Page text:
At the height of the Ebola outbreak in 2014, Dr. Oz appeared on "The Today Show" to talk about the virus. Vox reported that during that appearance, Oz suggested that the virus could mutate and become airborne. He said that this would make the virus much easier to catch and much more deadly. However, Oz had no evidence to back up this assertion. Information about Ebola from the Centers for Disease Control and Prevention (CDC) made it clear that no matter how much viruses mutate, it's extremely rare for them to change the way they're transmitted.

Vincent Racaniello, a virologist at Columbia University, published an blog piece explaining that scientists had never identified a virus that changed it's mode of transmission in the more than 100 years since research into viruses began. Epidemiologist Tara C. Smith also wrote an article for ScienceBlogs about why she was sure Ebola wouldn't go airborne, for human to human transmission at least. Smith was involved in a study that proved Ebola could be transmitted from one pig to another via water droplets in the air, like from sneezing or coughing (via Nature). However, her research discovered that something about pig physiology makes it easier for them to transmit viruses through the air. She stressed that her findings had no implications for human transmission. So yet again, Oz had made a claim that wasn't backed by science.

The claim: apple juice contains high levels of arsenic

During a September 2011 episode of "The Dr. Oz Show," Oz presented a segment in which he claimed that popular brands of apple juice contained unsafe levels of arsenic (via ABC News). He said his assertions were based on tests performed by an independent laboratory hired by his team. The segment instigated backlash from not only apple juice manufacturers, but also from those within the medical and scientific communities. During an ABC News segment, the network's health and medical editor Dr. Richard Besser accused Dr. Oz of making "extremely irresponsible" claims. Oz fired back that he wasn't "fearmongering" and said that his team had done their due diligence before he aired the claims.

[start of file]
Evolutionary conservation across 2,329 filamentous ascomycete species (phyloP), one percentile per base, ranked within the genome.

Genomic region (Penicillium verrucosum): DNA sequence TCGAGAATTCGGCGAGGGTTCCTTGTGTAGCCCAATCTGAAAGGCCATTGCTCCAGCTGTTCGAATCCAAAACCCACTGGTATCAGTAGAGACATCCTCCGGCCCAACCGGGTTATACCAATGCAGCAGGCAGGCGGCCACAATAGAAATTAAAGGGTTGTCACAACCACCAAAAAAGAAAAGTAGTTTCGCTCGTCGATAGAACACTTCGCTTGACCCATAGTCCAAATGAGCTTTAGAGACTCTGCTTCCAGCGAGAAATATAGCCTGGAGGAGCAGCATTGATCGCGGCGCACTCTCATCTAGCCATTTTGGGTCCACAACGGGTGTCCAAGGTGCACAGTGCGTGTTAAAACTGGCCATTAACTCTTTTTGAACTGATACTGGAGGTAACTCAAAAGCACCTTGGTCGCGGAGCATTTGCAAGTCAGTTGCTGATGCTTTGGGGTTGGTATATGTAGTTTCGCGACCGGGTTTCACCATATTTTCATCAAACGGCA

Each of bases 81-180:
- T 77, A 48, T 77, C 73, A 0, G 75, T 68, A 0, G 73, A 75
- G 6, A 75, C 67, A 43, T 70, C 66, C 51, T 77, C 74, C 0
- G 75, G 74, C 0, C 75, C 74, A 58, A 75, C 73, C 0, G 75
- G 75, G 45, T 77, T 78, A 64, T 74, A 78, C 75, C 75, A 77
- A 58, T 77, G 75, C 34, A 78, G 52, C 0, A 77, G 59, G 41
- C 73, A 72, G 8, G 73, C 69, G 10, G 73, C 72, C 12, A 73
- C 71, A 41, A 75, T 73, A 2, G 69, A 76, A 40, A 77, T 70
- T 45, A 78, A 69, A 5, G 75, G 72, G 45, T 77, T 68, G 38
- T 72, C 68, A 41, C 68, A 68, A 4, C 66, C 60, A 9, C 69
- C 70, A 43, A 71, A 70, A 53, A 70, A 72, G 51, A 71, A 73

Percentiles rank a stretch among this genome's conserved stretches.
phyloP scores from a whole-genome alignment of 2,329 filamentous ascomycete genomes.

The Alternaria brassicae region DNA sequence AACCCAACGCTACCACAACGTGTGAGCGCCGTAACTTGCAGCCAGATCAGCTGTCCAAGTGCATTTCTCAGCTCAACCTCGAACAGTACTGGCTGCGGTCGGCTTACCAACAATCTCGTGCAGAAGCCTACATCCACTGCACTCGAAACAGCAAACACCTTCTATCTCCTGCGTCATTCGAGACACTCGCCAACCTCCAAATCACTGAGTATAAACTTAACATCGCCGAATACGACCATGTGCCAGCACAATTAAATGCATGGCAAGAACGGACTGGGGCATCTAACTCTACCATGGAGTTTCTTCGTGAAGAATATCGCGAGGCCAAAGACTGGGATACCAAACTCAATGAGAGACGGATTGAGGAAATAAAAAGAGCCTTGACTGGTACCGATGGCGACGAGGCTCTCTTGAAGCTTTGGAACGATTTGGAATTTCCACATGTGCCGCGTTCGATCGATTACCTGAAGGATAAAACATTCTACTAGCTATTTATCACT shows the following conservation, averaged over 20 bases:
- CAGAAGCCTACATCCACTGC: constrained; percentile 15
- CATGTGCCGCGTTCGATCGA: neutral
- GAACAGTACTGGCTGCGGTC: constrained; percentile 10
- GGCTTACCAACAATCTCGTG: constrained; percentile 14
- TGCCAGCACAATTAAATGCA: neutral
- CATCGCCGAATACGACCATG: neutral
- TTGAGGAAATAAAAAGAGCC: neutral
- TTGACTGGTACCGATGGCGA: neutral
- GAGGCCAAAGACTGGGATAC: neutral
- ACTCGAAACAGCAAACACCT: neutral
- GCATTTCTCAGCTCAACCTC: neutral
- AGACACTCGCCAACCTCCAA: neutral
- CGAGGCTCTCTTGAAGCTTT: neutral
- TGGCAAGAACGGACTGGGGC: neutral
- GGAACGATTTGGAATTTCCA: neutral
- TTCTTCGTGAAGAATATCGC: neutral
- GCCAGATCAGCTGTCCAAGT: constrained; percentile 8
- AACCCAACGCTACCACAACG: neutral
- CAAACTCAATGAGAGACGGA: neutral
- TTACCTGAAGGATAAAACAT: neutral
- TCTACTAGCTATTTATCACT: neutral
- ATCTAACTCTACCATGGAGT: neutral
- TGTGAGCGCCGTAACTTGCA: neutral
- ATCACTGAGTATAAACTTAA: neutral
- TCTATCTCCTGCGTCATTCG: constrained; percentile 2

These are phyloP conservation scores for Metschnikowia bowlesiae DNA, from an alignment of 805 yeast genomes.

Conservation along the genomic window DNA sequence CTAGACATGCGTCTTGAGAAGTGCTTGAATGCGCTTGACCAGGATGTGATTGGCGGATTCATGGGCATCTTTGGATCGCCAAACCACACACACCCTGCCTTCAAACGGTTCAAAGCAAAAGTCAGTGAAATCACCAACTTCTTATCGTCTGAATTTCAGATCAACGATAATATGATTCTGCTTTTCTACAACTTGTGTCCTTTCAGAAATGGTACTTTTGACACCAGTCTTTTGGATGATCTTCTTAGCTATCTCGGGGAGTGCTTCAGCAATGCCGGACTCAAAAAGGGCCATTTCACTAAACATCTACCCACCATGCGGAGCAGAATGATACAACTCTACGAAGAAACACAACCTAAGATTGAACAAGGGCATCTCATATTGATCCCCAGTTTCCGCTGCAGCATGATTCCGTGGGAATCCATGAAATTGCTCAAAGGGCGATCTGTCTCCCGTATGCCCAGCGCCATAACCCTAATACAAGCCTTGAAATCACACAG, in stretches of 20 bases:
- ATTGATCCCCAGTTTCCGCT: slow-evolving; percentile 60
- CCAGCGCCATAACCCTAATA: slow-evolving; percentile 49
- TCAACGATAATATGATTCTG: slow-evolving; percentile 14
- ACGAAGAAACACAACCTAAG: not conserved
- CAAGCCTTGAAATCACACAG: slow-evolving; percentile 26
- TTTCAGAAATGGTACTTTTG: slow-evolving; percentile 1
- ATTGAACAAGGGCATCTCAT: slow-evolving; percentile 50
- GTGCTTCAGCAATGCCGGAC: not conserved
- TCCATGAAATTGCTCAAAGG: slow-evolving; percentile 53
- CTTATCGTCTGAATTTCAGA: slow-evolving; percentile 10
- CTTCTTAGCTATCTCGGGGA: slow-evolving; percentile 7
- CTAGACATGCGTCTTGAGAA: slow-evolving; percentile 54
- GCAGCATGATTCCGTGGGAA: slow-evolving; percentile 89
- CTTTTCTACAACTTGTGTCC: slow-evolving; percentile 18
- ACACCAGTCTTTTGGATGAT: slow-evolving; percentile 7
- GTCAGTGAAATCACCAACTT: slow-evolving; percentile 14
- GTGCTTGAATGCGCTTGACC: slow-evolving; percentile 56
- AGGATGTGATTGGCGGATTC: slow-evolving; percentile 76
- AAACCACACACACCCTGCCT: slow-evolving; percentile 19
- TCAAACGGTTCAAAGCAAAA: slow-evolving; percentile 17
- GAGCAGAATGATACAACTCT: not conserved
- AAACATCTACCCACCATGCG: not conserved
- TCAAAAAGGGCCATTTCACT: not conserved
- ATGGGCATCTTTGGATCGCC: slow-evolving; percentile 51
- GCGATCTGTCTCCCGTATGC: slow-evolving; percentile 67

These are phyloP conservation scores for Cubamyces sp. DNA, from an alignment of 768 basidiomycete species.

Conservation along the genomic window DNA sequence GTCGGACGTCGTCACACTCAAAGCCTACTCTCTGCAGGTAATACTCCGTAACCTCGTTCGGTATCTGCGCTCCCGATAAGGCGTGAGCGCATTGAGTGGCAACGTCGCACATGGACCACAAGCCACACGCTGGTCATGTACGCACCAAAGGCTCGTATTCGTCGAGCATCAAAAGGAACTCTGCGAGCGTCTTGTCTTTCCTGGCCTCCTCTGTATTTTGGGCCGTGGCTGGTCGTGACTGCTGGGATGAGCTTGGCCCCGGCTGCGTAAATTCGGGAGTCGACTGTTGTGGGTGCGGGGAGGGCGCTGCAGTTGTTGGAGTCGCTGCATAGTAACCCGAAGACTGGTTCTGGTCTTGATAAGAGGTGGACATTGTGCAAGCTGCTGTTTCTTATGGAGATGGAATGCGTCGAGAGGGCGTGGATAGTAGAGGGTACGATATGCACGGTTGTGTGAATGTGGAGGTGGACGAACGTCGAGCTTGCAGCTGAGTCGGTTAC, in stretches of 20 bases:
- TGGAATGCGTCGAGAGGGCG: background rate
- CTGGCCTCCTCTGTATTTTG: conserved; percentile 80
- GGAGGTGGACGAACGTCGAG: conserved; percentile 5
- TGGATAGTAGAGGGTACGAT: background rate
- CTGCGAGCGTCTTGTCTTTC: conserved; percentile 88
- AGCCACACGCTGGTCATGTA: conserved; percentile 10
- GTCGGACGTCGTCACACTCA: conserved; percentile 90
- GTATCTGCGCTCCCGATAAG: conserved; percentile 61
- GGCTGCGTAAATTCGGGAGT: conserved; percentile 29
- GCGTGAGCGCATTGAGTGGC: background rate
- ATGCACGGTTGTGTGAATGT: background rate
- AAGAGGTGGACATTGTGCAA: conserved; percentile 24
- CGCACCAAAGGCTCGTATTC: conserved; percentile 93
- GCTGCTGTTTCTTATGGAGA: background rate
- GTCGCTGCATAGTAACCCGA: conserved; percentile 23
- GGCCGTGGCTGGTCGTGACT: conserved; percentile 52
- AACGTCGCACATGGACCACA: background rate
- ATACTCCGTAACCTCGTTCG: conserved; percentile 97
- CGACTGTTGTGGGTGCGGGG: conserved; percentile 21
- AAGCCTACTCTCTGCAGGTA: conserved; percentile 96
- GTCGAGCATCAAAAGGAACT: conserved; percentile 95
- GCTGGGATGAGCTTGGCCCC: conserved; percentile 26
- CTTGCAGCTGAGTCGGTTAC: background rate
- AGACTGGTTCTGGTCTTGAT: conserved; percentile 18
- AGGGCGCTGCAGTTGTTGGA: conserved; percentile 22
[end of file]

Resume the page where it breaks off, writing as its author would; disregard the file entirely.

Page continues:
The FDA also called Oz's claims "irresponsible and misleading" in a public statement and criticized the validity of Dr. Oz's data. Dr. Henry Miller, the founding director of the FDA's Office of Biotechnology, told ABC News that the presence of a toxic compound doesn't mean a food product is harmful. He called Oz's claims "irresponsible alarmism." In fact, the FDA has known for years that apple juice contains arsenic, but there isn't enough present to cause harm.

However, in this case Oz was vindicated just a few months later when a study performed by Consumer Reports found that there actually were high levels of arsenic in some apple juice brands, The Atlantic reported. That report urged the FDA to change the acceptable levels of arsenic in apple juice.

The claim: most extra virgin olive oil is fake

Dr. Oz started a feud with another sector of the food industry in May 2016 when he claimed that "80% of the extra virgin olive oil that you buy everyday in your supermarket isn't the real deal," ABC News reported. According to Medical News Today, extra virgin olive oil (EVOO) undergoes less processing during extraction than other olive oils, so it maintains more of its antioxidants and generally has a more pleasant flavor. Oz invited an expert in extra virgin olive oils to "The Doctor Oz Show" to taste test five popular brands. This expert concluded that only one out of the five brands was authentic EVOO.

The North American Olive Oil Association (NAOOA) took issue with his claims and filed a defamation lawsuit against Dr. Oz. In court documents included in that filing, NAOOA stated that Dr. Oz's claims were completely false and that the EVOO on supermarket shelves all met purity standards. They also pointed out that Dr. Oz's "expert" actually worked for an olive oil company that sought to benefit from Oz's claims.

A little over a year later, a judge dismissed the NAOOA lawsuit, ruling that the lawsuit sought to stifle free speech, Reuters reported. Oz applauded the decision, saying that the lawsuit was an attempt to prevent him from informing Americans about what's really in their food. NAOOA stated that they were disappointed with the ruling as it "lends credence to the unsubstantiated attacks" Oz made. 

The claim: flu vaccines contain mercury

Dr. Oz got on the FDA's bad side again in 2014 when he did a segment in which he claimed that flu vaccines contain the toxic compound mercury. Oz interviewed vaccine skeptics Robert F. Kennedy, Jr. and Dr. Mark Hyman about their book "Thimerosal: Let the Science Speak," in which they claimed that the flu vaccines have dangerous levels of the mercury-based compound thimerosal. Both doctors said that the American public should be careful about getting vaccines that contain thimerosal, as it could be dangerous for their health.

The FDA responded quickly, issuing a statement in which they explained that many flu vaccines do have thimerosal in them because it's a preservative. It helps to ensure that the vaccine doesn't spoil in storage. The statement emphasized that the kind of thimerosal in vaccines is vastly different from the mercury found in certain kinds of seafood, which can be harmful. Additionally, the organization stressed that the amount of thimerosal in the vaccines is so small that it cannot cause harm.